Everyone loves a hero… OR DO THEY? Sometimes, you need a character that just hates the hero’s guts. Perhaps the hero lives in a utopian magical school and you need to generate some tension, or maybe you want to spice up a political conflict with personal drama. Either way, what you need is a hero hater, and that’s our topic this week. We discuss why hero haters are useful, why they’re so often contrived, and how they can be better handled. Plus, some Zuko discourse, as is tradition.
Generously transcribed by Space Pineapple. Volunteer to transcribe a podcast.
You’re listening to the Mythcreants podcast with your hosts, Oren Ashkenazi, Wes Matlock, and Chris Winkle.
Chris: You’re listening to the Mythcreants podcast. I’m Chris, and with me is…
Chris: We have some unfortunate news. There’s a rival podcast out to get us. We’re not exactly sure why… They aren’t regressive or even fan ragers. They just must be jealous of how awesome we are.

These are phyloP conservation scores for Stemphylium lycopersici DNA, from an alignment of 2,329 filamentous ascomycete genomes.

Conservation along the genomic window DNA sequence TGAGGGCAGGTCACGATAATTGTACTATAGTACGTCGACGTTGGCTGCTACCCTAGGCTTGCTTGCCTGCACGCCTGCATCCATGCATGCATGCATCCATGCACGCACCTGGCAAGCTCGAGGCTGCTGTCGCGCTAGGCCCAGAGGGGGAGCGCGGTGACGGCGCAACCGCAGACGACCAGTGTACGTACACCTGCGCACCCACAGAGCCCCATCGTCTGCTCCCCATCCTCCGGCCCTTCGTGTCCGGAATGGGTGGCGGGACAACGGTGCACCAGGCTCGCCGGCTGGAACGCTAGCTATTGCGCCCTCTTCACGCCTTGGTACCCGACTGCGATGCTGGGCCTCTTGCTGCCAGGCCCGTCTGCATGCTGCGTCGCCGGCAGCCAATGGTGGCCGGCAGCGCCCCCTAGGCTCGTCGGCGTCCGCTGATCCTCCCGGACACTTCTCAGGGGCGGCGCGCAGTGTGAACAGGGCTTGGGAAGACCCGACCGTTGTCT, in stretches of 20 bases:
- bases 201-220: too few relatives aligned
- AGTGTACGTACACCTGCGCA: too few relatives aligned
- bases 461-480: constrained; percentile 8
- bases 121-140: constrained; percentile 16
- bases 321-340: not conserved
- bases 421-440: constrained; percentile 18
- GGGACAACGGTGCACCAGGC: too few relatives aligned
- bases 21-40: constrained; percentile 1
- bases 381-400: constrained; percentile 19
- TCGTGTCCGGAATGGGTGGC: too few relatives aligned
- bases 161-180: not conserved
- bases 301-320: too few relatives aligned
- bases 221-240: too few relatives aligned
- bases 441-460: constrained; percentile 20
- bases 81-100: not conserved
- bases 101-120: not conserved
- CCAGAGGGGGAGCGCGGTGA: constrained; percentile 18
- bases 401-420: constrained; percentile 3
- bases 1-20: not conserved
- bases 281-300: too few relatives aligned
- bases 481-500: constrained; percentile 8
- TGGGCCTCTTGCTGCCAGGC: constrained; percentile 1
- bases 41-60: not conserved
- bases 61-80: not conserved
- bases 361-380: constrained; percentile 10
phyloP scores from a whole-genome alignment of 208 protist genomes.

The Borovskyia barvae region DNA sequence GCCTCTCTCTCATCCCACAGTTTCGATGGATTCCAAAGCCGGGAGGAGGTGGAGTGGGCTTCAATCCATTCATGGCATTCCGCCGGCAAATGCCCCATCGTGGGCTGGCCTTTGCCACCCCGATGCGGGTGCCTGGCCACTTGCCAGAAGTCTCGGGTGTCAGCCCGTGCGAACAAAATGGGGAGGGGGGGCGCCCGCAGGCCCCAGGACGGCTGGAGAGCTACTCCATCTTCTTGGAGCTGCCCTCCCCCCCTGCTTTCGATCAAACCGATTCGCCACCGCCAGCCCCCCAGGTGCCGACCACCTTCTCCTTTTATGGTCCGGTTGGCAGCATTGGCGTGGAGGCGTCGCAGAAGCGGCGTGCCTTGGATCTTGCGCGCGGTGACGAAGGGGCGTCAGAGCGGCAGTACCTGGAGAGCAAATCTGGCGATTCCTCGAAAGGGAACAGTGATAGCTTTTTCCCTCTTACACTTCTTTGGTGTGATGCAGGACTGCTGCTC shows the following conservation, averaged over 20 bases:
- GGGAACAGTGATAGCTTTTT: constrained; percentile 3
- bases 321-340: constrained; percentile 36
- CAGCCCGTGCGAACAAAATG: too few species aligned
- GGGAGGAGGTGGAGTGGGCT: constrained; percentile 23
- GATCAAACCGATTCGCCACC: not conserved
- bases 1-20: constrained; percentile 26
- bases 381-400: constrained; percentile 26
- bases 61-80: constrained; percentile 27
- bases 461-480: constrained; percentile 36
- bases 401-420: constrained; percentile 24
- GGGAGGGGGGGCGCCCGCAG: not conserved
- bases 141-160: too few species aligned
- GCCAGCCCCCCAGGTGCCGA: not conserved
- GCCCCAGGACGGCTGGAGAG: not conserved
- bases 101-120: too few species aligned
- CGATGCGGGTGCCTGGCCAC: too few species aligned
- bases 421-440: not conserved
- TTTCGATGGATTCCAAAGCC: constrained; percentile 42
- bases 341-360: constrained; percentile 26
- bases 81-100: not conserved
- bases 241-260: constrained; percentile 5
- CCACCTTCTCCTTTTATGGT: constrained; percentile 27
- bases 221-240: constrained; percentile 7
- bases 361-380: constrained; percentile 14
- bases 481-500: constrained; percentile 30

Oren: Maybe they hate us because of who our parents were.
Chris: But nonetheless, this is a very popular podcast, so we’re underdogs.
Wes: Sympathize with us.
Chris: They’re called the Miscreants podcast.
Chris: So this week, we’re talking about hero haters, which are characters or even entire groups of people who have an intense personal dislike of the hero, usually for pretty contrived reasons. It doesn’t have to be a contrived reason, but more often than not.
Oren: Here I was going around thinking that we defined a hero hater as having a contrived reason, and now I find out there’s whole depths to them that I didn’t know about.
Chris: They can have a useful role. So I think there’s a lot of conversation to be had about, how do we accomplish the same things but without something that comes off as super silly?
Oren: If we’re defining it as someone who has an intense personal dislike of your hero, that’s definitely something you’re gonna want to use and have it make sense, right? That’s gonna be a big part of your story and it will be very emotional, and if the reason is contrived people are gonna notice.
Chris: Unless that’s just what they really want.
Oren: There are certain wish fulfillment elements of like, that person hates me for no reason. I have none of the traits that might actually inspire hatred because I don’t wanna have those. So I guess they hate me for being too perfect.